I’ve spent a good fraction of the last two years of my life developing tools to be used in this business. Should these talking points be turned into laws, assuming I don’t do something like move into a yurt in Mongolia and write anarchist manifestoes for the rest of my naturals, this means I (and everyone else who does this) will go work for one of these gigantor companies. Rather than keeping the half of the fruit of my labor the government allows me to keep, I’ll hand most of it over to some faceless ingrate and toady for a bonus like everyone else does. If they succeed in making liquidity provision the domain of large entrenched bureaucracies, you will pay more, rather than less for it, and it will be dealt out by powerful cartels rather than risk taking individuals. What they are proposing is like banning all non-chain restaurants because someone might get food poisoning at a greasy spoon, and because individually owned restaurants are more profitable than chain franchises. I, personally, don’t want to live in that world. Neither will anyone else: trade flow will simply move elsewhere, and Wall Street will end up looking like the ruins of Detroit.
The anti HFT moral panic is a naked power grab by large firms who don’t want to have to compete with the small businessman. The fact that it is perpetuated by “journalists” who are supposed to be watch guards protecting the little guy is an obscene perversion. Pardon me if I shed no tears for them as they’re made obsolete by the internets. When they stop acting as mouthpieces for the people who are turning my country into a 21st century version of the Byzantine empire, perhaps I’ll develop some sympathy for them.
I came across this in one of the Economist’s “Free exchange” blogs: (via NP)
The funny thing is that according to Sebastian Mallaby’s new hedge fund history, “More Money Than God”, the willingness to explore unexplained correlations is what sets Renaissance apart from other quant funds (full disclosure: Mr Mallaby is married to The Economist’s Economics Editor). Where other funds might recruit employees with financial or economic backgrounds and have them test hypotheses against data, Renaissance employeed thinkers who had spent the bulk of their career in non-economic analytical fields, like mathematics, physics, and astronomy. Once at Renaissance, those thinkers would build data-processing models without any preconceptions about what should cause what, when. The firm’s advantage is in its willingness to trade what doesn’t necessarily make sense.
One of the many truly funny things about this is the implication that, say, some dude with a financial or economic background is better at hypothesis testing things than a physicist or applied mathematician. Here’s a thought for “R.A.” -maybe scientists think to look for actual -rather than spurious correlations in places that economists don’t? And maybe they don’t look for spurious correlations in places economists insist they must be? Economics isn’t much of a science; I’d characterize it as somewhere around the four humor theory of medieval medicine. Not completely wrong, but not particularly right either, and a gratuitous over simplification of how things really work. The type of reasoning that goes into it isn’t necessarily wrong, but it’s obviously pre-scientific. Some medieval doctors were probably very good doctors, and some traders are probably very good economists, but it’s a lot easier to pick a good medieval mathematician than it is a good medieval doctor. And you know you could train the math guy to be a doctor. That’s kind of the idea of hiring science nerds to do applied economics.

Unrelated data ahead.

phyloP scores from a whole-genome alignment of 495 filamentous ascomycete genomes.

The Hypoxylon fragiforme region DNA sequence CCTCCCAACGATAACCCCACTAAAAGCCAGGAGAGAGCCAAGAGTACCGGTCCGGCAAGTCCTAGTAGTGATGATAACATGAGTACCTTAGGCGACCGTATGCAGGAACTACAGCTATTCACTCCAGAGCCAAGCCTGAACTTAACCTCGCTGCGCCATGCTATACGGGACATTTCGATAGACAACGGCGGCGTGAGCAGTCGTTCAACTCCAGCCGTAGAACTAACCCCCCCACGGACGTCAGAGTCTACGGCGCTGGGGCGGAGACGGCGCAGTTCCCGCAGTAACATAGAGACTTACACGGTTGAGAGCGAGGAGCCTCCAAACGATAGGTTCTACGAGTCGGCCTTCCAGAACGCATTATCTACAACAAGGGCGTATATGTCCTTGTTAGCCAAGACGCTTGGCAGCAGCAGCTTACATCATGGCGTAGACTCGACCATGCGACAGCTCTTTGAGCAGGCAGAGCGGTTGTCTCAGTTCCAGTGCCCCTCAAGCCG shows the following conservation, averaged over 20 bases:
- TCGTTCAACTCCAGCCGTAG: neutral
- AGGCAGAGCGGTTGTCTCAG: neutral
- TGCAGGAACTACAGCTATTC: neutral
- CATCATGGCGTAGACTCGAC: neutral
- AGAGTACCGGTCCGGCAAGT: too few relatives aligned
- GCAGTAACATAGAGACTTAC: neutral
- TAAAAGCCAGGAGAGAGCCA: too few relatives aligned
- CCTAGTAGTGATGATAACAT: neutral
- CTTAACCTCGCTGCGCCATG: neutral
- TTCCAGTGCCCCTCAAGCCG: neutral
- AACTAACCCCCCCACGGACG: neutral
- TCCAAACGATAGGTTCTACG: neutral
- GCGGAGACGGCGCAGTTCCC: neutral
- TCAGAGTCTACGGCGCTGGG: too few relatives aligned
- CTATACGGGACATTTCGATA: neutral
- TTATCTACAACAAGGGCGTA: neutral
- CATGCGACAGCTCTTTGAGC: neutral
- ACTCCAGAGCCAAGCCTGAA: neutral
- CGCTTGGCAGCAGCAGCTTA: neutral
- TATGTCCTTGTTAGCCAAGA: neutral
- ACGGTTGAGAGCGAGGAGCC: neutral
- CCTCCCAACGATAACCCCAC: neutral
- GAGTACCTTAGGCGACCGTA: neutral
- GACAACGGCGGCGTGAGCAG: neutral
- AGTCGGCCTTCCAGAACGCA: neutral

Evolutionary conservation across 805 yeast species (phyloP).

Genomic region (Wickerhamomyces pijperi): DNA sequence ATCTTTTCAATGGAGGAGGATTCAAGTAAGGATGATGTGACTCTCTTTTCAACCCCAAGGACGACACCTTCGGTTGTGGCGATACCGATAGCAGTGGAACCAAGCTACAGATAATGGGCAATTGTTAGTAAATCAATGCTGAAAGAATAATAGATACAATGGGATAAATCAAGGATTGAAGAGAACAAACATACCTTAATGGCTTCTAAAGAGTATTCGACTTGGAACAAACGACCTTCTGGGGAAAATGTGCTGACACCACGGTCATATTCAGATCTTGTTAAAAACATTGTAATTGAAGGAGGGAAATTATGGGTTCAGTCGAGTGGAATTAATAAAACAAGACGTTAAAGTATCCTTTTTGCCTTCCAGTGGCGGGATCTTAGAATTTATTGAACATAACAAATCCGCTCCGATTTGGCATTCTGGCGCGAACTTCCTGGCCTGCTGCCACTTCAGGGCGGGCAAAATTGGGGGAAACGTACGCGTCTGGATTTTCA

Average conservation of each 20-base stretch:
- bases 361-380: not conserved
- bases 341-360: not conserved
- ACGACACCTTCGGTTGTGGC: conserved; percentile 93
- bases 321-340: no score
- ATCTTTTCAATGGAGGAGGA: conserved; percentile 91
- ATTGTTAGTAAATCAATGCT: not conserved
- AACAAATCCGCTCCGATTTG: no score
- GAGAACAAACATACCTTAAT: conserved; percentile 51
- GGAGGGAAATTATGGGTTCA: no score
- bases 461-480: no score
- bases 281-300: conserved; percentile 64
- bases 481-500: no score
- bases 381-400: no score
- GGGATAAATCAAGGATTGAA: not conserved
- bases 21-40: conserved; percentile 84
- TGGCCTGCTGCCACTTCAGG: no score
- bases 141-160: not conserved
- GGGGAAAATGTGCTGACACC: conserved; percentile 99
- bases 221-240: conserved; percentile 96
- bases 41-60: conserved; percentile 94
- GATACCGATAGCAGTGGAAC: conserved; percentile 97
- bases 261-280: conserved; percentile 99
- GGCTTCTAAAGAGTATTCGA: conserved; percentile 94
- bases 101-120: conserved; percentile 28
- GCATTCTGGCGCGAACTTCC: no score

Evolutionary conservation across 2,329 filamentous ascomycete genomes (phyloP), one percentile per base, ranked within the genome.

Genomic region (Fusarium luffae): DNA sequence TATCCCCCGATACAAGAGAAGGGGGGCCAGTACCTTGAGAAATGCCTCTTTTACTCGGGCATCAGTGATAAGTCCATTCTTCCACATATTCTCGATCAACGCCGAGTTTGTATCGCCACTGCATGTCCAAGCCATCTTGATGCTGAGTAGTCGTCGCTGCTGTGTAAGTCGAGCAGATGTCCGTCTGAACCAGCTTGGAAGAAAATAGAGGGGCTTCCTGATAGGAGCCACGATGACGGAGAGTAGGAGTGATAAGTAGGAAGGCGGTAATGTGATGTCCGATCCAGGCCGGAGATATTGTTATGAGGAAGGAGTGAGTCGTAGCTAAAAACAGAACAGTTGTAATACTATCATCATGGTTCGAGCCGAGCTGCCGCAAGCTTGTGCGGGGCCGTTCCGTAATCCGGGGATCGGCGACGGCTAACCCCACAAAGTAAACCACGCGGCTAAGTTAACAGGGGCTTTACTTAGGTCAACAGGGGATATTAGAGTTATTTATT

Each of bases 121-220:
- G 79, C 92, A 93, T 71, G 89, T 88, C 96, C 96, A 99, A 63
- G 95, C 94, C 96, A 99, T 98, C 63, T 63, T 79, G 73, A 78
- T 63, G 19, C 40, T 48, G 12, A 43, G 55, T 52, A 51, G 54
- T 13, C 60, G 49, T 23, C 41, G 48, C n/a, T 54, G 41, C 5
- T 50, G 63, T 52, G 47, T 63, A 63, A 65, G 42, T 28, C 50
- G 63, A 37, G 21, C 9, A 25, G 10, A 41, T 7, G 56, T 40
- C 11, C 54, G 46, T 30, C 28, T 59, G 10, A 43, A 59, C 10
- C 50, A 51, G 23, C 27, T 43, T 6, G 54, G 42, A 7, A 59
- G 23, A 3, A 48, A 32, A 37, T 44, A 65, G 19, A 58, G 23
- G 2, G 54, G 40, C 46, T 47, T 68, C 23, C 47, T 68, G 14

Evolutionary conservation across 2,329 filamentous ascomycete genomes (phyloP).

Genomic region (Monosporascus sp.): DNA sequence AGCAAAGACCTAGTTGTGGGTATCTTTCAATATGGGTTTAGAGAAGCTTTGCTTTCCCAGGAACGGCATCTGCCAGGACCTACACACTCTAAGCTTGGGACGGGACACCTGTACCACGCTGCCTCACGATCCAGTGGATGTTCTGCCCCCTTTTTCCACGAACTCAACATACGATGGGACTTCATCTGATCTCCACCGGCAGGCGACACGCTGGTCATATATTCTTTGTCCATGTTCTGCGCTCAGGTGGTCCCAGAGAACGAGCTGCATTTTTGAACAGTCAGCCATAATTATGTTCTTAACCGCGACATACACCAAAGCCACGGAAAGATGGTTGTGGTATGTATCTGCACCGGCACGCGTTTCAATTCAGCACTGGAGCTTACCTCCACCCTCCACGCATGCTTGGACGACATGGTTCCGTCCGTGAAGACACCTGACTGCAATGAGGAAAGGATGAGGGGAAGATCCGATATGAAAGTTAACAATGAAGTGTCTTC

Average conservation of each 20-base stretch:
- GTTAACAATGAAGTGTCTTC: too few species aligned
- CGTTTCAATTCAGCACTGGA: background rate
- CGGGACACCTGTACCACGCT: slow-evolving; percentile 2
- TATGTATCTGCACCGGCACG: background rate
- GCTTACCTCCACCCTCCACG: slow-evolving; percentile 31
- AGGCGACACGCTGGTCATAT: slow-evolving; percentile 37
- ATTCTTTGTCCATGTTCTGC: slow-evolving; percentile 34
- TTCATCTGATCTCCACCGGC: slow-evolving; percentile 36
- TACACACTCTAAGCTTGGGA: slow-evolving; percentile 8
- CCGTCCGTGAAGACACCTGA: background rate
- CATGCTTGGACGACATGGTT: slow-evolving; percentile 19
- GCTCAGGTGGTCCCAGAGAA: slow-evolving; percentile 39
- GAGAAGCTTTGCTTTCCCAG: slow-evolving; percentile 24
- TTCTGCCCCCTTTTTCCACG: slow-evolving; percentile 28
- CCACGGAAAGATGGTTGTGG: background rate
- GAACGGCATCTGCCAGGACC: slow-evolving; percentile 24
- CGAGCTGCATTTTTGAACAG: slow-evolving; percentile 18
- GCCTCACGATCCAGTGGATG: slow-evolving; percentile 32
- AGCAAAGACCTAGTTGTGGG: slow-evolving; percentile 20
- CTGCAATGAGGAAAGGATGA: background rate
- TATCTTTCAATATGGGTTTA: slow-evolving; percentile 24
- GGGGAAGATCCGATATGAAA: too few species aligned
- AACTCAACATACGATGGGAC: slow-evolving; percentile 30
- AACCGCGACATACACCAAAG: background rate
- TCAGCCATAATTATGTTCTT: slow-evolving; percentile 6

Does RenTech preferentially select people without financial knowledge? Yes, I know for a fact that they do, because a former Medallion alum laughed uproariously at the fact that I was taking the CFA (I didn’t bother taking the test in the end: thanks, doc: you saved me some money). Does that mean they bet on things like astrology applied to futures markets? I kind of doubt it. In a real science, people like to get the right answer: not the ideologically correct answer. That’s why RenTech hires scientists, and people like Natural language translation experts. There is a right answer, and those people are the types who go out and find it, based on minimal clues.
But having the guts to trade relationships no one else can understand or explain would be one way to consistently beat the market over a period of two decades.
Um, no; that’s how you lose all your money in two weeks.
One of the many horrible things about reading this sort of thing: The Economist is probably the best magazine in the world. Read by leaders, diplomats, CIA operatives, and bigshots the world round. If they’re this laughably wrong in such a simple matter, how can you believe anything they say? I mean, why would anyone think RenTech looks like a Thomas Dolby video?